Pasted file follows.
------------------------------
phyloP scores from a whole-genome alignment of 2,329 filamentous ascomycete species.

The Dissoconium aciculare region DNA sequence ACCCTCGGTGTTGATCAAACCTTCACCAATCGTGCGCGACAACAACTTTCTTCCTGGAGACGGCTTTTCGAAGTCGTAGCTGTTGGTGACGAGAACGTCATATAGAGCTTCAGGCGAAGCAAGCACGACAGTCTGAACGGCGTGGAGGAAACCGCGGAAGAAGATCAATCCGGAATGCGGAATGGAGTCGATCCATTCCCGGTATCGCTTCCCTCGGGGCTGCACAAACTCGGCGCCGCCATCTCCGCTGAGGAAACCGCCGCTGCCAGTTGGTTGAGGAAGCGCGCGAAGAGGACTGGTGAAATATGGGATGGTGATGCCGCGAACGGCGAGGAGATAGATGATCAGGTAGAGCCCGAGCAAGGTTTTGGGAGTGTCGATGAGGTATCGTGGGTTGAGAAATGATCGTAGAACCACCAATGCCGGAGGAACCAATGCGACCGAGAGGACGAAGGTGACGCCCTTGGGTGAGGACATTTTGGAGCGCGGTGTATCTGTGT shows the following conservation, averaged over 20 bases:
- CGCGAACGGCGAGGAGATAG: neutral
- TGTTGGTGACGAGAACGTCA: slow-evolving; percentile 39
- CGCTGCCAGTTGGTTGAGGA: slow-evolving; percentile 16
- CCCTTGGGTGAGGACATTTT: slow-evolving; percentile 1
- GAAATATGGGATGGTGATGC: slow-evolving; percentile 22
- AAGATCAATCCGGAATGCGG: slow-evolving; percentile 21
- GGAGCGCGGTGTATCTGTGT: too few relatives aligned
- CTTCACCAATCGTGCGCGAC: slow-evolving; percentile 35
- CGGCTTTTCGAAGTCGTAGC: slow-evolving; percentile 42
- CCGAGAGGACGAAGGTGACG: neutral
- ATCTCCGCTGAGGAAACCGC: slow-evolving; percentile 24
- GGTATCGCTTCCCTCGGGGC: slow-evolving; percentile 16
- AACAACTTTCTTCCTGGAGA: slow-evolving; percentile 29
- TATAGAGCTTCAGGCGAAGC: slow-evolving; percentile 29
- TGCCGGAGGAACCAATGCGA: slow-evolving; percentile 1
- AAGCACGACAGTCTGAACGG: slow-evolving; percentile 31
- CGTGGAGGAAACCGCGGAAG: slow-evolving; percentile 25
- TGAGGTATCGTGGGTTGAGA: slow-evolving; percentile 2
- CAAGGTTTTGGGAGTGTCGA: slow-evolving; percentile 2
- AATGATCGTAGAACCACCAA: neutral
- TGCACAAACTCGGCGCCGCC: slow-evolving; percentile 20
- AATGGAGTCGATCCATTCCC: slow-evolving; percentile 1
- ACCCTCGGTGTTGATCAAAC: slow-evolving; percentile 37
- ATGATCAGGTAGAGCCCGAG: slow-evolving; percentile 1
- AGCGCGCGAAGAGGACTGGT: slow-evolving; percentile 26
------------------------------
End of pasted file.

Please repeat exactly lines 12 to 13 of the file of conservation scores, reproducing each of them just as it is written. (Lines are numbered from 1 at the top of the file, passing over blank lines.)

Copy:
- CCGAGAGGACGAAGGTGACG: neutral
- ATCTCCGCTGAGGAAACCGC: slow-evolving; percentile 24